If you are trying to conceive but struggling, you may be considering what investigations to ask your doctor for and you may have heard other women talking about a procedure called a HSG. A HSG (or Hysteroscopy) is one way of assessing if there are any blockages in your fallopian tubes.
The Fallopian tubes pay a very important role in conception. After ovulation, the egg released from the ovary meets the sperm in the fallopian tube where fertilisation takes place. The embryo that forms at fertilisation then travels along the fallopian tube to the uterus for implantation. If one or both fallopian tubes are blocked this can make conceiving naturally difficult or completely impossible.
Do I need a HSG?
If you are under 35 and have been trying to conceive for 1 year or over 35 and trying to conceive for 6 months, advisable to ask your doctor for a referral to check your tubes are patent. This can be done in one of three ways: Hysterosalpingography (HSG), Hysterosalpingo-contrast-ultrasonography (HyCoSy), or Laparoscopy and Dye test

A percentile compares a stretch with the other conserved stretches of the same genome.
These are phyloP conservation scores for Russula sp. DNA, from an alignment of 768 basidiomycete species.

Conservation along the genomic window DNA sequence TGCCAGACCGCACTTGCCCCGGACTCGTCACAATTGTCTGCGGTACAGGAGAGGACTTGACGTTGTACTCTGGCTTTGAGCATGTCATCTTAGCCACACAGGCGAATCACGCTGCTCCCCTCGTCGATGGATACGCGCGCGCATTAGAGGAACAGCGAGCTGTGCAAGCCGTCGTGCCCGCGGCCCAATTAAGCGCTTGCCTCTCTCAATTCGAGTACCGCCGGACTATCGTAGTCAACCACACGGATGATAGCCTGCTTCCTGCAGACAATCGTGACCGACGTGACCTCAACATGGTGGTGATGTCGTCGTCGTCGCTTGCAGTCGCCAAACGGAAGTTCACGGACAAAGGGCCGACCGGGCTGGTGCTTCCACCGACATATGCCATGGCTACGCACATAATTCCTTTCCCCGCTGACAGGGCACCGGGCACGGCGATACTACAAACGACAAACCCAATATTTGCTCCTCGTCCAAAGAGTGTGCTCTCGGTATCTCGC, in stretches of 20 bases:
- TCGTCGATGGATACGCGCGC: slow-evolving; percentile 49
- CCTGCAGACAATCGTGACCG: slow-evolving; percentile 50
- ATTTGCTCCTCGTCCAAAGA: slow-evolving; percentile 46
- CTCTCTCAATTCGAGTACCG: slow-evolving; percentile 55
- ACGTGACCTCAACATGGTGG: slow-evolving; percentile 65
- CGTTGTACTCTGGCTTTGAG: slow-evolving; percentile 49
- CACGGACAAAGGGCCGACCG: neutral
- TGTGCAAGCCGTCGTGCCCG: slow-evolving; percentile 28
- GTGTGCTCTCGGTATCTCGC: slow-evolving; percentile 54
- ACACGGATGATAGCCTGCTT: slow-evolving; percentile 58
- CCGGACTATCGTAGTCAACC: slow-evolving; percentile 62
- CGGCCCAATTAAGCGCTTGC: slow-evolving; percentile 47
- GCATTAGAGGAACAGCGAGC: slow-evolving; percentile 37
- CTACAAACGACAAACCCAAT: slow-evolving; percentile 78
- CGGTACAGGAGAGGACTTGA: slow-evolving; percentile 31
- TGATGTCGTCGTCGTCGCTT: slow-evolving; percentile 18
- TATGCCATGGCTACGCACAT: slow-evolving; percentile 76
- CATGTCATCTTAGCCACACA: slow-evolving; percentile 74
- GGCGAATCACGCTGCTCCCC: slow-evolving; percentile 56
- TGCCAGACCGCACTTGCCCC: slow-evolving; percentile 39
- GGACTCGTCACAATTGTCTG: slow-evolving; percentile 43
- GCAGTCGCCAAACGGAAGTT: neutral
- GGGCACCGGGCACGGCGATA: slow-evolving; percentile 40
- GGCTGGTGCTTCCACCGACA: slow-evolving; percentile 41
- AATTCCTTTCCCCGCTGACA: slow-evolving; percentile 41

Women with no known previous sexually transmitted infections or pelvic inflammatory disease, previous ectopic pregnancy or endometriosis are generally offered a HSG or HyCoSy. Women who are suspected to have any of the above comorbidities would be offered a laparoscopy and dye so that other pelvic problems, such as scar tissue (adhesions) or endometriosis, can be assessed and, if appropriate, treated at the same time.
What is a HSG?
HSG is a day case procedure usually done within 10 days of the start of your period. A small tube is passed through the neck of the uterus (cervix) into the uterine cavity. A dye is then introduced which flows through the tube into your womb cavity and a series of X-rays are taken.
The procedure can cause a bit of discomfort but most women tolerate the procedure well. There is a very small risk of infection spreading from the vagina up into the pelvis and therefore screening for infections is offered before the procedure or you will be given antibiotics. HyCoSy is similar to HSG, but the flow of dye is followed by ultrasound scan as opposed to X-ray.
A laparoscopy and dye test is minor surgery usually performed as a day case procedure under general anaesthesia. A small cut (1cm) is made in the abdomen and a small camera (the laparoscope) is then passed through the cut. Dye is then passed through the cervix and watched as it fills and then spills from the fallopian tubes providing they are open. The choice of test depends upon your previous history and each test has its own advantages and disadvantages.